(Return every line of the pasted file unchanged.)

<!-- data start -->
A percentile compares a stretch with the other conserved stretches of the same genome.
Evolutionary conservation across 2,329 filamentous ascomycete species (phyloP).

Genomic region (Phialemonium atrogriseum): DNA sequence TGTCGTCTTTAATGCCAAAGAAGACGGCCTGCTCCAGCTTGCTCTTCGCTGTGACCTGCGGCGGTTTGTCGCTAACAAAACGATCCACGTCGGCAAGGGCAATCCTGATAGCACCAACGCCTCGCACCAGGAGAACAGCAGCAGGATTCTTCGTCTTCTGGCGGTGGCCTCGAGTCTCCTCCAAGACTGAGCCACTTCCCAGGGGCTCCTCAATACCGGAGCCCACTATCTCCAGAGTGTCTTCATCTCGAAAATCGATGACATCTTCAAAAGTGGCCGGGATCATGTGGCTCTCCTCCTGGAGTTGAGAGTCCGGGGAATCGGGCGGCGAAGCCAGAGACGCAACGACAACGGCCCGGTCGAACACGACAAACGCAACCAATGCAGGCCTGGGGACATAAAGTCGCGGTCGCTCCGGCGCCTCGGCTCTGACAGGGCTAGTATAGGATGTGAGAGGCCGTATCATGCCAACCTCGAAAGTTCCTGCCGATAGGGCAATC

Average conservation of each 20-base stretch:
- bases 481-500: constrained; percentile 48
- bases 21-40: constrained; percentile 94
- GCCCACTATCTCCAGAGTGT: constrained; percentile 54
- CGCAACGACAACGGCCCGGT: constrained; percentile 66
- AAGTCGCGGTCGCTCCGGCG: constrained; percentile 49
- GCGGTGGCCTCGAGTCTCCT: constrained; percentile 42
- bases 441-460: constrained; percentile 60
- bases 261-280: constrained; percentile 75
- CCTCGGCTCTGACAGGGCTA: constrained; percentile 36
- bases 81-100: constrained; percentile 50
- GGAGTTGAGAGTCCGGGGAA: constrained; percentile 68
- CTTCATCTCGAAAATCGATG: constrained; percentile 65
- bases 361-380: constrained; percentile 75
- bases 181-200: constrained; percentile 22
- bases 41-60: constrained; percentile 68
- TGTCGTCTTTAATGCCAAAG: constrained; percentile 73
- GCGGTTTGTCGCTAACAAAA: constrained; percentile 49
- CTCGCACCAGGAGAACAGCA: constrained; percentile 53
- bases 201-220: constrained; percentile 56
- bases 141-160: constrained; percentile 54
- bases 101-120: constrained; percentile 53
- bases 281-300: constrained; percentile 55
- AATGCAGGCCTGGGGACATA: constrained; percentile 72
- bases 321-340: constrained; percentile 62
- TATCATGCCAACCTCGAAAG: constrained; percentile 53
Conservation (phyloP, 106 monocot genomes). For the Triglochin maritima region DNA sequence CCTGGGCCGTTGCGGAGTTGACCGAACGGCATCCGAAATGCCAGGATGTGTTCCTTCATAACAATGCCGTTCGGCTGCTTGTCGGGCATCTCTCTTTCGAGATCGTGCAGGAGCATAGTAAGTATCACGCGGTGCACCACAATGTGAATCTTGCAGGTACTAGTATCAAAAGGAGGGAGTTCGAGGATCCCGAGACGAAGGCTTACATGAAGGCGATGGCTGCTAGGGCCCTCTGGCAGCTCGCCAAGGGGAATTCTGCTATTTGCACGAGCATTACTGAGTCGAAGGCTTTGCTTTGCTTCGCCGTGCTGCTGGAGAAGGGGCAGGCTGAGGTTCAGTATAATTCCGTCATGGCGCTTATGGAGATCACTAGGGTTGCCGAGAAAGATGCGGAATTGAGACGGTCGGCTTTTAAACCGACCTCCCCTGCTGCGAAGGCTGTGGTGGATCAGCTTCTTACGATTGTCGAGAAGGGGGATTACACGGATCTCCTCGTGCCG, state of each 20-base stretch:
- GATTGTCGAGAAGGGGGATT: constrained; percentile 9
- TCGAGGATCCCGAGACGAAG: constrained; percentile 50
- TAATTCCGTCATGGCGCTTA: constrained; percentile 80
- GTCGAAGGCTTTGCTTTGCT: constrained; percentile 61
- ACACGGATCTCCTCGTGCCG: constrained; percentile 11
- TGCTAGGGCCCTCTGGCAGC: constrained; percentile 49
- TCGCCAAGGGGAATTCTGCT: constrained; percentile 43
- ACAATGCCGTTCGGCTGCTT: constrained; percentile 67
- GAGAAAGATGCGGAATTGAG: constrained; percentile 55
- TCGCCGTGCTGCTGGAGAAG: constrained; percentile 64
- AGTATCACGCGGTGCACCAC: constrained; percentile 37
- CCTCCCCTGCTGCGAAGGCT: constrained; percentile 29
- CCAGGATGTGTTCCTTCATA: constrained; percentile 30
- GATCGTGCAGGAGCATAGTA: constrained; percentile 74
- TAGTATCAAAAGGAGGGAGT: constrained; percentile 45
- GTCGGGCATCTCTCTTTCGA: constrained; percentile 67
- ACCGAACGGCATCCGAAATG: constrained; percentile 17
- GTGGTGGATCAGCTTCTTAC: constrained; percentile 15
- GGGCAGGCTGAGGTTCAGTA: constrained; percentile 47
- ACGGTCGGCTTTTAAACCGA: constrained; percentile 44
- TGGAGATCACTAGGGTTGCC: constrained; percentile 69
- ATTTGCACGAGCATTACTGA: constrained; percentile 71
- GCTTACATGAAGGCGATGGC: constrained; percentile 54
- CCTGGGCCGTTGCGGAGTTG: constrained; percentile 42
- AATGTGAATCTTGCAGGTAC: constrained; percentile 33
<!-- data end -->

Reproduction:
A percentile compares a stretch with the other conserved stretches of the same genome.
Evolutionary conservation across 2,329 filamentous ascomycete species (phyloP).

Genomic region (Phialemonium atrogriseum): DNA sequence TGTCGTCTTTAATGCCAAAGAAGACGGCCTGCTCCAGCTTGCTCTTCGCTGTGACCTGCGGCGGTTTGTCGCTAACAAAACGATCCACGTCGGCAAGGGCAATCCTGATAGCACCAACGCCTCGCACCAGGAGAACAGCAGCAGGATTCTTCGTCTTCTGGCGGTGGCCTCGAGTCTCCTCCAAGACTGAGCCACTTCCCAGGGGCTCCTCAATACCGGAGCCCACTATCTCCAGAGTGTCTTCATCTCGAAAATCGATGACATCTTCAAAAGTGGCCGGGATCATGTGGCTCTCCTCCTGGAGTTGAGAGTCCGGGGAATCGGGCGGCGAAGCCAGAGACGCAACGACAACGGCCCGGTCGAACACGACAAACGCAACCAATGCAGGCCTGGGGACATAAAGTCGCGGTCGCTCCGGCGCCTCGGCTCTGACAGGGCTAGTATAGGATGTGAGAGGCCGTATCATGCCAACCTCGAAAGTTCCTGCCGATAGGGCAATC

Average conservation of each 20-base stretch:
- bases 481-500: constrained; percentile 48
- bases 21-40: constrained; percentile 94
- GCCCACTATCTCCAGAGTGT: constrained; percentile 54
- CGCAACGACAACGGCCCGGT: constrained; percentile 66
- AAGTCGCGGTCGCTCCGGCG: constrained; percentile 49
- GCGGTGGCCTCGAGTCTCCT: constrained; percentile 42
- bases 441-460: constrained; percentile 60
- bases 261-280: constrained; percentile 75
- CCTCGGCTCTGACAGGGCTA: constrained; percentile 36
- bases 81-100: constrained; percentile 50
- GGAGTTGAGAGTCCGGGGAA: constrained; percentile 68
- CTTCATCTCGAAAATCGATG: constrained; percentile 65
- bases 361-380: constrained; percentile 75
- bases 181-200: constrained; percentile 22
- bases 41-60: constrained; percentile 68
- TGTCGTCTTTAATGCCAAAG: constrained; percentile 73
- GCGGTTTGTCGCTAACAAAA: constrained; percentile 49
- CTCGCACCAGGAGAACAGCA: constrained; percentile 53
- bases 201-220: constrained; percentile 56
- bases 141-160: constrained; percentile 54
- bases 101-120: constrained; percentile 53
- bases 281-300: constrained; percentile 55
- AATGCAGGCCTGGGGACATA: constrained; percentile 72
- bases 321-340: constrained; percentile 62
- TATCATGCCAACCTCGAAAG: constrained; percentile 53
Conservation (phyloP, 106 monocot genomes). For the Triglochin maritima region DNA sequence CCTGGGCCGTTGCGGAGTTGACCGAACGGCATCCGAAATGCCAGGATGTGTTCCTTCATAACAATGCCGTTCGGCTGCTTGTCGGGCATCTCTCTTTCGAGATCGTGCAGGAGCATAGTAAGTATCACGCGGTGCACCACAATGTGAATCTTGCAGGTACTAGTATCAAAAGGAGGGAGTTCGAGGATCCCGAGACGAAGGCTTACATGAAGGCGATGGCTGCTAGGGCCCTCTGGCAGCTCGCCAAGGGGAATTCTGCTATTTGCACGAGCATTACTGAGTCGAAGGCTTTGCTTTGCTTCGCCGTGCTGCTGGAGAAGGGGCAGGCTGAGGTTCAGTATAATTCCGTCATGGCGCTTATGGAGATCACTAGGGTTGCCGAGAAAGATGCGGAATTGAGACGGTCGGCTTTTAAACCGACCTCCCCTGCTGCGAAGGCTGTGGTGGATCAGCTTCTTACGATTGTCGAGAAGGGGGATTACACGGATCTCCTCGTGCCG, state of each 20-base stretch:
- GATTGTCGAGAAGGGGGATT: constrained; percentile 9
- TCGAGGATCCCGAGACGAAG: constrained; percentile 50
- TAATTCCGTCATGGCGCTTA: constrained; percentile 80
- GTCGAAGGCTTTGCTTTGCT: constrained; percentile 61
- ACACGGATCTCCTCGTGCCG: constrained; percentile 11
- TGCTAGGGCCCTCTGGCAGC: constrained; percentile 49
- TCGCCAAGGGGAATTCTGCT: constrained; percentile 43
- ACAATGCCGTTCGGCTGCTT: constrained; percentile 67
- GAGAAAGATGCGGAATTGAG: constrained; percentile 55
- TCGCCGTGCTGCTGGAGAAG: constrained; percentile 64
- AGTATCACGCGGTGCACCAC: constrained; percentile 37
- CCTCCCCTGCTGCGAAGGCT: constrained; percentile 29
- CCAGGATGTGTTCCTTCATA: constrained; percentile 30
- GATCGTGCAGGAGCATAGTA: constrained; percentile 74
- TAGTATCAAAAGGAGGGAGT: constrained; percentile 45
- GTCGGGCATCTCTCTTTCGA: constrained; percentile 67
- ACCGAACGGCATCCGAAATG: constrained; percentile 17
- GTGGTGGATCAGCTTCTTAC: constrained; percentile 15
- GGGCAGGCTGAGGTTCAGTA: constrained; percentile 47
- ACGGTCGGCTTTTAAACCGA: constrained; percentile 44
- TGGAGATCACTAGGGTTGCC: constrained; percentile 69
- ATTTGCACGAGCATTACTGA: constrained; percentile 71
- GCTTACATGAAGGCGATGGC: constrained; percentile 54
- CCTGGGCCGTTGCGGAGTTG: constrained; percentile 42
- AATGTGAATCTTGCAGGTAC: constrained; percentile 33